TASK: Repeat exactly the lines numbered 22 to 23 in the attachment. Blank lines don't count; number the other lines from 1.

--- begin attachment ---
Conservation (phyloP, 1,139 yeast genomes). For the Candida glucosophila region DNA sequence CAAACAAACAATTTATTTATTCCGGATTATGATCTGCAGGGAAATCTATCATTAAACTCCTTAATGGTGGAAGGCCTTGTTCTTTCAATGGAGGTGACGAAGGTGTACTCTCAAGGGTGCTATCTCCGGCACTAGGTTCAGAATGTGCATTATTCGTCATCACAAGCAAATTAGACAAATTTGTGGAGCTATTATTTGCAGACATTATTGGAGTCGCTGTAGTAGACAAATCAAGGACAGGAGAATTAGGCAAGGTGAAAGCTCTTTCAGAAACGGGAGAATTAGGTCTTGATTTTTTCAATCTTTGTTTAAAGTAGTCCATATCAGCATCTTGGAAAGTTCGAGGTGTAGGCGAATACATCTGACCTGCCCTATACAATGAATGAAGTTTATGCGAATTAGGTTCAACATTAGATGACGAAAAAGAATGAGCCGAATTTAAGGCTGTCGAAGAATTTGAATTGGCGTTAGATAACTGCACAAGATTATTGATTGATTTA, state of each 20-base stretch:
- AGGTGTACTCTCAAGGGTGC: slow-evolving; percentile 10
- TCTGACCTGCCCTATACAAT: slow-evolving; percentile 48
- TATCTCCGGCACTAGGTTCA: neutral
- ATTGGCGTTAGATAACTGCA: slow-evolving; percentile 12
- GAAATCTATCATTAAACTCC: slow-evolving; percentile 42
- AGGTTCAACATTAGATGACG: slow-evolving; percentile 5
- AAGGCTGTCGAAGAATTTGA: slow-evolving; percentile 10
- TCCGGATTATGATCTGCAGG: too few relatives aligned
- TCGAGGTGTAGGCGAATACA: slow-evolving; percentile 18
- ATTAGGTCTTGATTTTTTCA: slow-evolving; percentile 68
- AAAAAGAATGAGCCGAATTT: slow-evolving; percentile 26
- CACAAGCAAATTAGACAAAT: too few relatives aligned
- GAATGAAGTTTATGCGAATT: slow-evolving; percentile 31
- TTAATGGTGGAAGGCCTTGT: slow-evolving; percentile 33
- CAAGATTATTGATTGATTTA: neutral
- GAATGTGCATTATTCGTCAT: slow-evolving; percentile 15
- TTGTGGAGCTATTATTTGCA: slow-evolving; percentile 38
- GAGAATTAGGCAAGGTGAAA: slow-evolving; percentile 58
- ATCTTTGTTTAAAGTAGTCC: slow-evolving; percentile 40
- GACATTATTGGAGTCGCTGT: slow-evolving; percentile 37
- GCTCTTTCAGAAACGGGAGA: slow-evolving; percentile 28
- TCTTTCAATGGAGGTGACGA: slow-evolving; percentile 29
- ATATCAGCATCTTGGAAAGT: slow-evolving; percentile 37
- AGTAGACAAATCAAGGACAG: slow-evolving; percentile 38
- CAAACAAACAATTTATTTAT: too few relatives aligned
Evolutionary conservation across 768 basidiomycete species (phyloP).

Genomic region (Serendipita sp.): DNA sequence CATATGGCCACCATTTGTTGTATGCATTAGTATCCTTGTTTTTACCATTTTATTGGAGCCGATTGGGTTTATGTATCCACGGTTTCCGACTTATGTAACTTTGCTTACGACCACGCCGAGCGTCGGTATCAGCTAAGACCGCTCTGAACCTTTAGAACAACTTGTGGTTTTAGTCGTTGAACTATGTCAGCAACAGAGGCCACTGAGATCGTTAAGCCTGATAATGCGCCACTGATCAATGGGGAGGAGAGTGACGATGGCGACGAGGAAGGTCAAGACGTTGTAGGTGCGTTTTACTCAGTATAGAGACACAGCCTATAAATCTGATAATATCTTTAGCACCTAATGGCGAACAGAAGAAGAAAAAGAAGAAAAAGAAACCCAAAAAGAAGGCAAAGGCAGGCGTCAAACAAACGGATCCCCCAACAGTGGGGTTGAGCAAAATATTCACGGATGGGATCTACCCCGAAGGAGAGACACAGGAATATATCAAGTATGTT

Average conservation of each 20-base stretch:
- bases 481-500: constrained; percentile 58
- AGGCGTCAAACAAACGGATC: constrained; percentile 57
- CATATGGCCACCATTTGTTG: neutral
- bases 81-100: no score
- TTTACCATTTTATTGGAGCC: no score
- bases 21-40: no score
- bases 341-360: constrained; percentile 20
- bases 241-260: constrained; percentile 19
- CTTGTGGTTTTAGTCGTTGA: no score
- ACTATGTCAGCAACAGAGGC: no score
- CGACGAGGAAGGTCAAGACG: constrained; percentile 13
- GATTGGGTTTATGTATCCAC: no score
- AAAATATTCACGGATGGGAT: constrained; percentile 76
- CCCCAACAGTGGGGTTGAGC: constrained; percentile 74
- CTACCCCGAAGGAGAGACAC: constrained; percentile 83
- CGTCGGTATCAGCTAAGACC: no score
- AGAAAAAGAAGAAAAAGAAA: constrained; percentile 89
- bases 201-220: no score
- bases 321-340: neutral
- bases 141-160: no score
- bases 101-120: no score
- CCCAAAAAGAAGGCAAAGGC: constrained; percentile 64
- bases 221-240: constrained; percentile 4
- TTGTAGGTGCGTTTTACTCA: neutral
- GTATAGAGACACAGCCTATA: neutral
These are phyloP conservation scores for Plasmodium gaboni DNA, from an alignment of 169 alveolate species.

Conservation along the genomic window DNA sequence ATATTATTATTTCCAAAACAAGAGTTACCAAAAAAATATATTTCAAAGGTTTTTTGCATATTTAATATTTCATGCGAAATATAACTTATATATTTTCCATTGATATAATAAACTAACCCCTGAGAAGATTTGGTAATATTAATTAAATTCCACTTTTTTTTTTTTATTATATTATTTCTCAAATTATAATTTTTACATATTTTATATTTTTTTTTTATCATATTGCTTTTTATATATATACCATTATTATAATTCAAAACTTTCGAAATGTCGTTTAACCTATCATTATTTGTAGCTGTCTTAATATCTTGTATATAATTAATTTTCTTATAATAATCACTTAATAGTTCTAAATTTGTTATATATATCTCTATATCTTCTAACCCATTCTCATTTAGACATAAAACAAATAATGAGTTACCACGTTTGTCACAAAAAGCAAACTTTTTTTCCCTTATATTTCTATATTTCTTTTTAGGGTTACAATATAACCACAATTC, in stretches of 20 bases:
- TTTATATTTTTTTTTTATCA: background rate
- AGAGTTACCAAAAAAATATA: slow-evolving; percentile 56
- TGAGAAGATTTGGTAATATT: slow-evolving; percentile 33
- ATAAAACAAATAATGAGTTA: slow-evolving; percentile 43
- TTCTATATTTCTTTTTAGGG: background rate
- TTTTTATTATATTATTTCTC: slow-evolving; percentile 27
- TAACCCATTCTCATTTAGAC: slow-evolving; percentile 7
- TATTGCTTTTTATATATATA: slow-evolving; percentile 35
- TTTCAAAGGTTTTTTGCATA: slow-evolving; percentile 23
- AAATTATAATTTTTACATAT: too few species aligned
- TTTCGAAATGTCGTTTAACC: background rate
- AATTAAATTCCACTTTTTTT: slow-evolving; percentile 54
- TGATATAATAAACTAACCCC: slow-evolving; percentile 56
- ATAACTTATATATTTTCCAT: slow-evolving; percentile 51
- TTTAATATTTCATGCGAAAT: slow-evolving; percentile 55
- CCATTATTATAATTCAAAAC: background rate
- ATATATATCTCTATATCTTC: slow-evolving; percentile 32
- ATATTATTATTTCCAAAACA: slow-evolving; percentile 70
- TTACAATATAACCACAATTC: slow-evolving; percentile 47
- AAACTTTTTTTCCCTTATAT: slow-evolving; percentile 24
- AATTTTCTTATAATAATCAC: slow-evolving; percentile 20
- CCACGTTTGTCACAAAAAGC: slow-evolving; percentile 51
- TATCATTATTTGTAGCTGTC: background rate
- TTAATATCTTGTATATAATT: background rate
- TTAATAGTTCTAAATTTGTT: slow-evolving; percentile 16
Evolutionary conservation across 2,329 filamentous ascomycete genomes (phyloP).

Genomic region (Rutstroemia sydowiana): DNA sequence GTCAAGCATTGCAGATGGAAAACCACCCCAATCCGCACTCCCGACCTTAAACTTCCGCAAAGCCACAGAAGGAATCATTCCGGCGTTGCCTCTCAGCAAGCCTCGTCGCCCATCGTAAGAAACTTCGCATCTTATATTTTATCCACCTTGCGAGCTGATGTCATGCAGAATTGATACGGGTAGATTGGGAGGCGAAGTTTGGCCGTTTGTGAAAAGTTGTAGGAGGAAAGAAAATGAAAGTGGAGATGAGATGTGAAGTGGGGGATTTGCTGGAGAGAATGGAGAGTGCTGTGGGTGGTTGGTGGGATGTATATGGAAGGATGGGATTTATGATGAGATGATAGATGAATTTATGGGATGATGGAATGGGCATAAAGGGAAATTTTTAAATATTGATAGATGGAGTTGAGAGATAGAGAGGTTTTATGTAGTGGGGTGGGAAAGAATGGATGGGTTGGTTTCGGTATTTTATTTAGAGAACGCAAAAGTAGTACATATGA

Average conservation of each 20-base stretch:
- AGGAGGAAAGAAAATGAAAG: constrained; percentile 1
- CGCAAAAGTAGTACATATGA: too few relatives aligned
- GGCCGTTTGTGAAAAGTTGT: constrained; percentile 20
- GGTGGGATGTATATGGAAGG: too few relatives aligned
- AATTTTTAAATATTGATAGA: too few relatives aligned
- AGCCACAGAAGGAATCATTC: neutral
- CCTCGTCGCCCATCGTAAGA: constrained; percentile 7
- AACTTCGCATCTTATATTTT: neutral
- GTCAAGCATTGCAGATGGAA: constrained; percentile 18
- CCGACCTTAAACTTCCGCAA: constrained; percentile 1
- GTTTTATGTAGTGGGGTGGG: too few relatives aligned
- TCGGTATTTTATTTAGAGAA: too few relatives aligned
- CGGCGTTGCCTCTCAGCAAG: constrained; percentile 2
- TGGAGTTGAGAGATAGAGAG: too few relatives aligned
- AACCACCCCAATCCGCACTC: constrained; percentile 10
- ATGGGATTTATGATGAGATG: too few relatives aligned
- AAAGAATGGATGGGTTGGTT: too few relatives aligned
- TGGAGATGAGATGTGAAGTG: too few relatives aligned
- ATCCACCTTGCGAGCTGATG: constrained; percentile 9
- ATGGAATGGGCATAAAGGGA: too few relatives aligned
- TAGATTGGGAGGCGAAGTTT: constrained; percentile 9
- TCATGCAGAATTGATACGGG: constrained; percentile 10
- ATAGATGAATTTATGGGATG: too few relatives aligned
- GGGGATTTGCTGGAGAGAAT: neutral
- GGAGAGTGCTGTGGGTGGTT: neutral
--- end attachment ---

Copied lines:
- GCTCTTTCAGAAACGGGAGA: slow-evolving; percentile 28
- TCTTTCAATGGAGGTGACGA: slow-evolving; percentile 29